The aim of this study was to review the latest findings about the neural plasticity on the adenosinergic neural network after the exposition to hypoxia. Identification of the neuromorphology that supports the physiological adaptations underlying the response of organisms to environmental factors including injurious exposures (specifically hypoxia) has been one of the major research challenges in biomedicine. To know these responses would connect the metabolic needs and the vegetative neuronal networks in an integrated way. Hypoxia refers to a state in which oxygen supply is insufficient and several neural cardiorespiratory structures are responsible for correcting and preventing its effects. Although hypoxia is often a pathological condition, variations in arterial oxygen concentrations can be part of the normal physiological responses, for example, during hypoventilation training or strenuous physical exercise. Also, hypoxia is a serious consequence of preterm birth in the neonate. Neural plasticity is a persistent change in the morphology and/or function based on prior experiences, and it is crucial for understanding its effects. Plasticity is well evident when the triggering experience occurs early in life; but in the case of respiratory control plasticity, could also be present in adult life. The regulation of adenosinergic neural network maturation, especially in central cardiorespiratory areas, could provide new perspectives in respiratory new‐born distress symptoms.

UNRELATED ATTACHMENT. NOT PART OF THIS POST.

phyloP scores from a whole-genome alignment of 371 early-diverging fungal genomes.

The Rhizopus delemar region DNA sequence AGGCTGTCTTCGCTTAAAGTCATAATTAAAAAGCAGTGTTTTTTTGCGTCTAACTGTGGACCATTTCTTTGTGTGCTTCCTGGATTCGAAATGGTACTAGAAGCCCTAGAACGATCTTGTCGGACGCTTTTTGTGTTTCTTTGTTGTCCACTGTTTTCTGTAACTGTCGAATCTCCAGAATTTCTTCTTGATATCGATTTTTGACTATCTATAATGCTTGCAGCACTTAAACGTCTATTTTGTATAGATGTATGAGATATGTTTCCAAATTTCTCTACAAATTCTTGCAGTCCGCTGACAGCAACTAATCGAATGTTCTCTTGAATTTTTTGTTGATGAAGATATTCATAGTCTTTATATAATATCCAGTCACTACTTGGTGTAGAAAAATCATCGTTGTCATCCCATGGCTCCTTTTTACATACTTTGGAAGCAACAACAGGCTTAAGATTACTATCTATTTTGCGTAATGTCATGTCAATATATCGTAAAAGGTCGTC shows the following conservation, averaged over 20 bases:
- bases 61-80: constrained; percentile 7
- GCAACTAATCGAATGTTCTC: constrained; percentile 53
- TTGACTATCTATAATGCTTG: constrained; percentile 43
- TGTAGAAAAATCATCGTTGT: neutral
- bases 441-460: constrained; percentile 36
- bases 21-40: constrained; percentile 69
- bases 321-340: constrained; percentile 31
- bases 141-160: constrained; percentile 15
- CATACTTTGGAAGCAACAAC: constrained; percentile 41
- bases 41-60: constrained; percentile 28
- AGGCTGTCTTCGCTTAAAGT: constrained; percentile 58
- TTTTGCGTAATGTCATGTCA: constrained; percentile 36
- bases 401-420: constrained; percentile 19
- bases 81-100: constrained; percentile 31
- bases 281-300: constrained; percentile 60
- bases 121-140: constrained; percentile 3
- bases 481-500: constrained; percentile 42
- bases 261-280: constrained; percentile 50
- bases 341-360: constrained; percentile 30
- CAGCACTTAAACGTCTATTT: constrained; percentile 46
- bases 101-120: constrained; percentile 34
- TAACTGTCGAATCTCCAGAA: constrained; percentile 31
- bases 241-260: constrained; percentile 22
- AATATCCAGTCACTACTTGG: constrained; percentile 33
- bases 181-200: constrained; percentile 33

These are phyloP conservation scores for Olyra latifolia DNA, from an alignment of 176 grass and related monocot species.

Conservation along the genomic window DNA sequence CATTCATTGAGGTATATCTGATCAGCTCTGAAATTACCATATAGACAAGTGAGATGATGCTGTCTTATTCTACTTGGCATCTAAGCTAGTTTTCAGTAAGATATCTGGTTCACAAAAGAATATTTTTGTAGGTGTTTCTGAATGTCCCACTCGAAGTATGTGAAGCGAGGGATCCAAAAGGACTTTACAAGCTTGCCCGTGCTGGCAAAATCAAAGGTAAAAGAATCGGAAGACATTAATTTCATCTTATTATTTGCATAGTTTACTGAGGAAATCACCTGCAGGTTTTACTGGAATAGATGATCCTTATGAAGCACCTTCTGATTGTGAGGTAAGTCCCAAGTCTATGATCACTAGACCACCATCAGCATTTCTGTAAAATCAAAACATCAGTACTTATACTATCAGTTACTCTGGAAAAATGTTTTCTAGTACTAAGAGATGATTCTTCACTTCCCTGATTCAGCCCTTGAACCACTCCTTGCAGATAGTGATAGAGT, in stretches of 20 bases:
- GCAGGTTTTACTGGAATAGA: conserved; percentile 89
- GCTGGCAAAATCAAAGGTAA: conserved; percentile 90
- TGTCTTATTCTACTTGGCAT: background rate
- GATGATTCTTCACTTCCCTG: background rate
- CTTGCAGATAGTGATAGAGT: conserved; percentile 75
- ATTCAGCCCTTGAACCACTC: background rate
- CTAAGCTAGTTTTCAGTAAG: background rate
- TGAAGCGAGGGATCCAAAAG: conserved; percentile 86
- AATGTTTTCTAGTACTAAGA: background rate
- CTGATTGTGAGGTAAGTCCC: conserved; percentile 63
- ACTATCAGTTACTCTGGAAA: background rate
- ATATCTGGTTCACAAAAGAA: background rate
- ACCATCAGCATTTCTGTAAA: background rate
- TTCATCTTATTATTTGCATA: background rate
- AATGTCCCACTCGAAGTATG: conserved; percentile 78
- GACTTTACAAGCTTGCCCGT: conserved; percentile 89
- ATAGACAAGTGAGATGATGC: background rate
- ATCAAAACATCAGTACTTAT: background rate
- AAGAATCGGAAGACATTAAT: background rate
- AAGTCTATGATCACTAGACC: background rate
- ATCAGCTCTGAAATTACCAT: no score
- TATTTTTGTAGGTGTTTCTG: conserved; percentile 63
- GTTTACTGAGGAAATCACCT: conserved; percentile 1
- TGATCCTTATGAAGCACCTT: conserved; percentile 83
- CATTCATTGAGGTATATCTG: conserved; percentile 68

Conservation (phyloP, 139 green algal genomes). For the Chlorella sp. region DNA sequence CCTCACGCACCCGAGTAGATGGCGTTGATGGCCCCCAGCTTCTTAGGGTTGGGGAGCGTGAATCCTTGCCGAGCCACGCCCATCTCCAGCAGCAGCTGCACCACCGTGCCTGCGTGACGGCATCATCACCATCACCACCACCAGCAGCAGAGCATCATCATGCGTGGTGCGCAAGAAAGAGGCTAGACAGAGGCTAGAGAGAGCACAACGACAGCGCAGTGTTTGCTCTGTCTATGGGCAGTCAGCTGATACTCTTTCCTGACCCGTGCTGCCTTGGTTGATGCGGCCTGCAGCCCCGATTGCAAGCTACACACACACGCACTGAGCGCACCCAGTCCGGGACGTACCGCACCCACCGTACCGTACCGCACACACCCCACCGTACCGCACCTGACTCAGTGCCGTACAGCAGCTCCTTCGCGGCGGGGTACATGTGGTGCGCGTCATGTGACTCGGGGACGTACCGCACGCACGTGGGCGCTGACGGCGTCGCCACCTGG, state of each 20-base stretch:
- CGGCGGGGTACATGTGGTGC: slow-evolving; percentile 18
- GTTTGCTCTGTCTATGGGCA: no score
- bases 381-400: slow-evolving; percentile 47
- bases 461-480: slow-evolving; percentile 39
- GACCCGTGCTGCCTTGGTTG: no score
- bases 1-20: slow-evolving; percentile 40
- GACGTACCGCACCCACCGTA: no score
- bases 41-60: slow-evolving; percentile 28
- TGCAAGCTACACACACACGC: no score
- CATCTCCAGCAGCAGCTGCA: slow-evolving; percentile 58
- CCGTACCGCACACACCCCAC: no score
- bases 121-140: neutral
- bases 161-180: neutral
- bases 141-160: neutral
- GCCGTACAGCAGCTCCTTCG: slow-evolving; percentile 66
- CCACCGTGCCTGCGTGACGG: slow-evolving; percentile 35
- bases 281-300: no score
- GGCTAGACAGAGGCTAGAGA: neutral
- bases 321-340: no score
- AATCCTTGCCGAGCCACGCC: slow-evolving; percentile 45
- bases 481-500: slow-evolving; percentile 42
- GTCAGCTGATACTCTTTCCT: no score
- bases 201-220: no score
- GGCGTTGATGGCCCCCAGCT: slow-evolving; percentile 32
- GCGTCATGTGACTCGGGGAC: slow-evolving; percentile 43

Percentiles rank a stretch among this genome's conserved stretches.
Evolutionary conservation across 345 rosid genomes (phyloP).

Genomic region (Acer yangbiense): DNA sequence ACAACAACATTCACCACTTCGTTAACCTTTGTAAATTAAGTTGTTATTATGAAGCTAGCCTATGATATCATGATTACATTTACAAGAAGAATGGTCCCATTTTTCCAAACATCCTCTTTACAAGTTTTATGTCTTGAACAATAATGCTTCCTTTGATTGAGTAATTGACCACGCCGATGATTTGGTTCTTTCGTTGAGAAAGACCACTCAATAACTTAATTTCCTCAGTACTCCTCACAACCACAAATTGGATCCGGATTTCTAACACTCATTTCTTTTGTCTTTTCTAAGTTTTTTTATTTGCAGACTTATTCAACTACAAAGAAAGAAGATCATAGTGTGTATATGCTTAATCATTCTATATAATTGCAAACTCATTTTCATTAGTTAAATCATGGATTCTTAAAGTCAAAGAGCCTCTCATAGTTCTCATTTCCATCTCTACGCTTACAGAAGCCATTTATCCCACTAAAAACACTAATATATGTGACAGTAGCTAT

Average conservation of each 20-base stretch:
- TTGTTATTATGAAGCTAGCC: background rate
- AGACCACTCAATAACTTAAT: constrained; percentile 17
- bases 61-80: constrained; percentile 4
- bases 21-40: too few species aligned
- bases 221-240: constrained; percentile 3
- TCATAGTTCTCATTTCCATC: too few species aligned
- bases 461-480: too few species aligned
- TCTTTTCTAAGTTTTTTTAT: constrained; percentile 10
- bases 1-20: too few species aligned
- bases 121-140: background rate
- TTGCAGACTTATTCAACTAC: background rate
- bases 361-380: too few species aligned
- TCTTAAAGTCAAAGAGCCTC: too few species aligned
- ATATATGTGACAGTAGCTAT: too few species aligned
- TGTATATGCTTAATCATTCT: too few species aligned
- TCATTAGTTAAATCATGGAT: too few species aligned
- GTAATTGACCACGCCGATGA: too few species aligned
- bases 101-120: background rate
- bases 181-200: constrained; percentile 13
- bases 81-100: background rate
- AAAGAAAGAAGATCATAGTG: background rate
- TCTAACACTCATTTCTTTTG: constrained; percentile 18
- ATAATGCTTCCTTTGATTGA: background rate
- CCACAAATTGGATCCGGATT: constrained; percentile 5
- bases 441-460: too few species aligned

Part of the book: Hypoxia and Human Diseases